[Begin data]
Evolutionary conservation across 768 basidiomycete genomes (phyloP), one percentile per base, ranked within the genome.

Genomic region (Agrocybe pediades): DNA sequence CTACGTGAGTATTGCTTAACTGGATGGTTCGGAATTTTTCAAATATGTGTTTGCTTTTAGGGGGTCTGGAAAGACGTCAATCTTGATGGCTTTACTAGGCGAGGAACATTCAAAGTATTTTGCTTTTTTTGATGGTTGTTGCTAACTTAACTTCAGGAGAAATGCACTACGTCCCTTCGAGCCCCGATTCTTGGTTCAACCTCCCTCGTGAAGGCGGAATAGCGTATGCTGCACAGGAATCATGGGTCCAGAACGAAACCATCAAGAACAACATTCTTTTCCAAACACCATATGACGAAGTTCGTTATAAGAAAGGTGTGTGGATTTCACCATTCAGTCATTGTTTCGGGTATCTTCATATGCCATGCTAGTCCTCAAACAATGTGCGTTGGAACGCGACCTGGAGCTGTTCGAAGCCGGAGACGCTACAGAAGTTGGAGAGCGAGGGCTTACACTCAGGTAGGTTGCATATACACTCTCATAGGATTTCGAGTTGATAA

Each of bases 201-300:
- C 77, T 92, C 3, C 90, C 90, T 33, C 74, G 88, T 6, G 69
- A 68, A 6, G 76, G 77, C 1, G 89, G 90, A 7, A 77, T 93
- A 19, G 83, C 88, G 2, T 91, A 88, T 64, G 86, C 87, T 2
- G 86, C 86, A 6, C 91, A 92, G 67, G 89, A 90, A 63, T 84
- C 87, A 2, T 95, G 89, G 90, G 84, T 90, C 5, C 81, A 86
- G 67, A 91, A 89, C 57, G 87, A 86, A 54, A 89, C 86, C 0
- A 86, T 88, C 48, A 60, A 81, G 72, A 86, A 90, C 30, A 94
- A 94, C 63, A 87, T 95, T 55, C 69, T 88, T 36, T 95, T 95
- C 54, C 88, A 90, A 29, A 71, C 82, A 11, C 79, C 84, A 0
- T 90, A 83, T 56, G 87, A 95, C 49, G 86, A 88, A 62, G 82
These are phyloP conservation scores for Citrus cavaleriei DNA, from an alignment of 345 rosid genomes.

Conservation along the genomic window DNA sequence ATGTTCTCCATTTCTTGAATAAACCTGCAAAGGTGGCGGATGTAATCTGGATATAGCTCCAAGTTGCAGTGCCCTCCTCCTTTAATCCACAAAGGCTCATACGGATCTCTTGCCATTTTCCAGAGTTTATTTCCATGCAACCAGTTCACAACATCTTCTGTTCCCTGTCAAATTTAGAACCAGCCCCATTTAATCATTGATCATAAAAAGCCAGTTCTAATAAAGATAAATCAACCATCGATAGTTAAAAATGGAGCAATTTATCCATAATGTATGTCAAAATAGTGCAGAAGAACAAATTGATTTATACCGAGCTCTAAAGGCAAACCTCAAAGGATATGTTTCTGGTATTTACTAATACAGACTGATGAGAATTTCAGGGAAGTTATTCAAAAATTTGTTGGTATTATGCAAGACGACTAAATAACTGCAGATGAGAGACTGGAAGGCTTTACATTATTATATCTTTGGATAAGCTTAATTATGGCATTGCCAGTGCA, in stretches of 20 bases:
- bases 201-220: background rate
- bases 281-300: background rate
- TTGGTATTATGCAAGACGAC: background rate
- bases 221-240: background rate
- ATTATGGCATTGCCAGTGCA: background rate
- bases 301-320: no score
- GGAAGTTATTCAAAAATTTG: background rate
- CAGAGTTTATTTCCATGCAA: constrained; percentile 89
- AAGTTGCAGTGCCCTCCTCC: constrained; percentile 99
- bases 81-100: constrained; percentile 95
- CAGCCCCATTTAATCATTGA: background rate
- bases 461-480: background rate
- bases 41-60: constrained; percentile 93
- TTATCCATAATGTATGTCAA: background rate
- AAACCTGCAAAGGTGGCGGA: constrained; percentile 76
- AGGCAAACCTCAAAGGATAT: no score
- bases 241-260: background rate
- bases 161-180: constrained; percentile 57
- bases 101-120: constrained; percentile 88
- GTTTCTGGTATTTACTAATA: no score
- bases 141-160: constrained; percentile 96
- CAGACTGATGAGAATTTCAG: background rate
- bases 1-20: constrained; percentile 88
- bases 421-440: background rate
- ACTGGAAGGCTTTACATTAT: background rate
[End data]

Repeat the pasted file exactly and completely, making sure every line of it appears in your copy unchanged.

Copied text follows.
Evolutionary conservation across 768 basidiomycete genomes (phyloP), one percentile per base, ranked within the genome.

Genomic region (Agrocybe pediades): DNA sequence CTACGTGAGTATTGCTTAACTGGATGGTTCGGAATTTTTCAAATATGTGTTTGCTTTTAGGGGGTCTGGAAAGACGTCAATCTTGATGGCTTTACTAGGCGAGGAACATTCAAAGTATTTTGCTTTTTTTGATGGTTGTTGCTAACTTAACTTCAGGAGAAATGCACTACGTCCCTTCGAGCCCCGATTCTTGGTTCAACCTCCCTCGTGAAGGCGGAATAGCGTATGCTGCACAGGAATCATGGGTCCAGAACGAAACCATCAAGAACAACATTCTTTTCCAAACACCATATGACGAAGTTCGTTATAAGAAAGGTGTGTGGATTTCACCATTCAGTCATTGTTTCGGGTATCTTCATATGCCATGCTAGTCCTCAAACAATGTGCGTTGGAACGCGACCTGGAGCTGTTCGAAGCCGGAGACGCTACAGAAGTTGGAGAGCGAGGGCTTACACTCAGGTAGGTTGCATATACACTCTCATAGGATTTCGAGTTGATAA

Each of bases 201-300:
- C 77, T 92, C 3, C 90, C 90, T 33, C 74, G 88, T 6, G 69
- A 68, A 6, G 76, G 77, C 1, G 89, G 90, A 7, A 77, T 93
- A 19, G 83, C 88, G 2, T 91, A 88, T 64, G 86, C 87, T 2
- G 86, C 86, A 6, C 91, A 92, G 67, G 89, A 90, A 63, T 84
- C 87, A 2, T 95, G 89, G 90, G 84, T 90, C 5, C 81, A 86
- G 67, A 91, A 89, C 57, G 87, A 86, A 54, A 89, C 86, C 0
- A 86, T 88, C 48, A 60, A 81, G 72, A 86, A 90, C 30, A 94
- A 94, C 63, A 87, T 95, T 55, C 69, T 88, T 36, T 95, T 95
- C 54, C 88, A 90, A 29, A 71, C 82, A 11, C 79, C 84, A 0
- T 90, A 83, T 56, G 87, A 95, C 49, G 86, A 88, A 62, G 82
These are phyloP conservation scores for Citrus cavaleriei DNA, from an alignment of 345 rosid genomes.

Conservation along the genomic window DNA sequence ATGTTCTCCATTTCTTGAATAAACCTGCAAAGGTGGCGGATGTAATCTGGATATAGCTCCAAGTTGCAGTGCCCTCCTCCTTTAATCCACAAAGGCTCATACGGATCTCTTGCCATTTTCCAGAGTTTATTTCCATGCAACCAGTTCACAACATCTTCTGTTCCCTGTCAAATTTAGAACCAGCCCCATTTAATCATTGATCATAAAAAGCCAGTTCTAATAAAGATAAATCAACCATCGATAGTTAAAAATGGAGCAATTTATCCATAATGTATGTCAAAATAGTGCAGAAGAACAAATTGATTTATACCGAGCTCTAAAGGCAAACCTCAAAGGATATGTTTCTGGTATTTACTAATACAGACTGATGAGAATTTCAGGGAAGTTATTCAAAAATTTGTTGGTATTATGCAAGACGACTAAATAACTGCAGATGAGAGACTGGAAGGCTTTACATTATTATATCTTTGGATAAGCTTAATTATGGCATTGCCAGTGCA, in stretches of 20 bases:
- bases 201-220: background rate
- bases 281-300: background rate
- TTGGTATTATGCAAGACGAC: background rate
- bases 221-240: background rate
- ATTATGGCATTGCCAGTGCA: background rate
- bases 301-320: no score
- GGAAGTTATTCAAAAATTTG: background rate
- CAGAGTTTATTTCCATGCAA: constrained; percentile 89
- AAGTTGCAGTGCCCTCCTCC: constrained; percentile 99
- bases 81-100: constrained; percentile 95
- CAGCCCCATTTAATCATTGA: background rate
- bases 461-480: background rate
- bases 41-60: constrained; percentile 93
- TTATCCATAATGTATGTCAA: background rate
- AAACCTGCAAAGGTGGCGGA: constrained; percentile 76
- AGGCAAACCTCAAAGGATAT: no score
- bases 241-260: background rate
- bases 161-180: constrained; percentile 57
- bases 101-120: constrained; percentile 88
- GTTTCTGGTATTTACTAATA: no score
- bases 141-160: constrained; percentile 96
- CAGACTGATGAGAATTTCAG: background rate
- bases 1-20: constrained; percentile 88
- bases 421-440: background rate
- ACTGGAAGGCTTTACATTAT: background rate